Visible headship also part of this idea 5
Christ on earth in two capacities, as founder and ruler,—Double selection among the disciples, first of twelve, then of one 6
Statement of the question at issue in this treatise 7
First mention of Peter, the name promised 8
Meaning of the name, stone 9
The name conferred 11
Name explained, and promises attached 12
Classes of names given in Scripture 16
Parallel between Abraham and Peter 17
Source of pre-eminence in both, association with Christ 23
Instances of such association 26
Interpretation of S. Chrysostome 27
Summary 28

Education of Peter in the Theology and Economy 29
Preference shown to him in witnessing the Transfiguration 30
Also in the Agony; and the raising the daughter of Jairus 32
The receivers of the didrachma come to Peter 34
The answer of Christ, and what is involved in it 35
Interpretation of our Lord’s action by Origen and S. Chrysostome 36
Question of the Apostles to which it leads 37
Answer of our Lord, designating a thief 38
Our Lord in two capacities; 1, as Founder, 2, as Ruler of the Church 43
The Church unchangeable in her form 44
She had one ruler from the beginning.—Immense and continually growing importance of this our ruler 45
The Primacy which He designated, one of real power 47
Translation of the discourse to Peter 48
Confirming used of the three Divine Persons 51
Nature of the charge, Confirm thy brethren 52
Meaning of the term confirm 53
Scope and harmony of our Lord’s discourse in Luke xxii 56
Corollaries from the charge to confirm the brethren 59-63
[Pg xii]

What our Lord had done up to His resurrection 64
Further disposition of powers after His resurrection 65
Special care to prove the resurrection to Peter 66
Fulfilment of the Lord’s promises to the Twelve, in the bestowal of their legislative, judicial, and executive powers 68
Subsequent exercise of these powers by the Twelve 69
Fulfilment of the special promises to Peter in the bestowal of the legislative, judicial, and executive powers of the Primacy 70
Force of the Lord’s title, the Shepherd 72
Importance and extent of the charge conveyed by this title 74
Force of the circumstances under which it is conveyed 76
S. Ambrose, S. Chrysostome, Theophylact, S. Leo, and S. Basil on the text 79
S. Cyprian adds the Primacy to the Apostolic equality 81
Force of Follow thou Me 82

Difference in the mode of speaking of persons indicates a difference of rank—The phrase, a person “and they that were with him.” 84
S. Peter first in all the Apostolic catalogues 86
Synthetical view of the whole evidence 89
Distinct spheres of S. Peter and S. John 91
Peter wrought into the whole Gospel history 92
The Primacy defined by the three great texts: first, Matt. xvi. 18 94
Paraphrase of Matt. xvi. 18 95
Corollaries from it 96
Our Lord’s answer to the question, who was the greatest? 100
The text, confirm thy brethren 101
Our Lord’s conduct to Peter, after His resurrection, the counter part to that before it.—Comparison of what is given to the Apostles, and what to Peter 102
The joint force, identity, and reciprocal relations of the three texts 104
1. They are appropriated to Peter only.
2. Priority of time is assigned to him.
3. Their equivalence.
4. They indicate a sovereign and independent authority.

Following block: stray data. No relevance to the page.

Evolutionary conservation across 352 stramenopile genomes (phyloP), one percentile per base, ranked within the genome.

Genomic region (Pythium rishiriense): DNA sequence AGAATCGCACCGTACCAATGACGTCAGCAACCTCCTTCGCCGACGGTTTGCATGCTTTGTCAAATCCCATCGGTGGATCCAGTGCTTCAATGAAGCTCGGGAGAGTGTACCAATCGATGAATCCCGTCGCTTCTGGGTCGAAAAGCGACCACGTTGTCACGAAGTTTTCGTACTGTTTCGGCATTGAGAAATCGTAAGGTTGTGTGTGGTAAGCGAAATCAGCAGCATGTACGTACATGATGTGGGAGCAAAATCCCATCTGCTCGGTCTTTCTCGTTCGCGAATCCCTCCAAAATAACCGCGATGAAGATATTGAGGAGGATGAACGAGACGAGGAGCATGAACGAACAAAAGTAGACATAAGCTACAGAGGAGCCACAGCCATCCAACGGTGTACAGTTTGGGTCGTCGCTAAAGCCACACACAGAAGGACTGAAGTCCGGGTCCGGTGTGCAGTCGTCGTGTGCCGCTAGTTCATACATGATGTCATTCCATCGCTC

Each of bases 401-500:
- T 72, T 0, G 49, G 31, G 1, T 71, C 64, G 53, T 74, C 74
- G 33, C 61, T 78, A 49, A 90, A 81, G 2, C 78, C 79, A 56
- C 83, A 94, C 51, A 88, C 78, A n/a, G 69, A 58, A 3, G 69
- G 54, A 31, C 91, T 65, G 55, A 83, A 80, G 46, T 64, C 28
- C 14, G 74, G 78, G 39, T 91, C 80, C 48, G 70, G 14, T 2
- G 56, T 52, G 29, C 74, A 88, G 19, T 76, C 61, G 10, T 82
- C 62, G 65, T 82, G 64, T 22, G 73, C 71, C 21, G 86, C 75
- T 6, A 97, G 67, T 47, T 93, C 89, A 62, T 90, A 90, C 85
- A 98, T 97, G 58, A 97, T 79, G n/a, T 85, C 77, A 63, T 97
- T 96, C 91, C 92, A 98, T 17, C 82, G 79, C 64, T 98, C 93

5. Their definiteness.
6. The ordinary government of the Church contained in them.
7. Peter made in them the continuous principle of power.
8. Peter made the type and efficient cause of visible unity.
These conclusions borne out by Cassian in Gaul 111
By Maximus of Turin, in Italy 112
By S. Isidore in Spain, and summed up by Pope Gregory II. 113
[Pg xiii]

Division of the Acts into history of the Church universal, and of S. Paul in particular 114
Gospels, history of the Head; Acts, of the Body 115
Execution of Christ’s promises declaratory of their enactment 116
General proof of this as to the Primacy in the Acts 117
1. Peter oftener mentioned than all the rest put together.
2. The leading part assigned to him.
3. Peter mentioned directly; the rest obliquely 118
4. Peter answers for all the Apostles 119
5. Luke records Peter’s actions and speeches in full.
6. The first part of the Acts may be called the history of Peter 120
I. Particular proof—Election of a new Apostle 122
S. Chrysostome’s comment on this 124
Peter’s conduct in defending the rest on the day of Pentecost 125
Third and fourth speech of Peter.—Summary of the first four chapters 128
II. Proof from junction of authoritative teaching and miracles 129
Resemblance between Peter’s miracles and Christ’s 131
Peter the chief figure among the Apostles as Christ before 133
III. Peter presides over the different steps in propagating the Church 134
Peter’s part in the conversion of Samaria 135
IV. Peter receiving the Gentiles in the person of Cornelius 137
Things to be noted in this reception concerning Peter.—Peter murmured
against by some of the circumcision 142
S. Chrysostome and S. Gregory upon his conduct 143
V. S. Peter exercising supreme judicial power over Ananias 144
VI. S. Peter exercising supreme visitatorial power 145
VII. S. Peter’s supreme legislative authority in council 147
The consent and joint action of others do not impugn the supremacy 148
Tertullian’s testimony as to his authority here, and that of S. Jerome and Theodoret 150
VIII. Contrast between the mode in which the imprisonment of Peter, and that of James and Paul is mentioned 151
Summary of the testimony to Peter in the Acts 153
His Primacy magisterial, judicial, and legislative.—Its institution compared with its exercise 154
No opposition offered to it 155
The mystical headship contrasted with the visible 157
[Pg xiv]

Detailed mention of the Primacy not to be expected in S. Paul’s Epistles: but an incidental one occurs often 159
Four notices of Peter in 1 Ep. to Cor. 160
Paul’s visit to Peter Gal. i. 16 162
Theodoret, Chrysostome, Tertullian, Mar. Victorinus, Ambrosiaster, S.
Jerome, S. Thomas Cant. on this passage 163
Paul’s second visit.—Parallel between Peter with James and John on the one hand, and Paul with Barnabas and Titus on the other 165
The censure of Peter by Paul, Gal. 2 169
S. Chrysostome’s and S. Jerome’s remarks 170
Misuse of this passage by ancient and modern heretics 171
Contrast of the three ancient interpretations with those of modern heretics 172
Fundamental opposition between the Fathers and the Reformers 176

The person of the God-man the principle of headship in the Church 178
Testimony of the Fathers to this 179
Fourfold unity resulting from this headship 181
First unity of mystical influx 182
The second unity of charity, whose efficient principle is the Holy Spirit.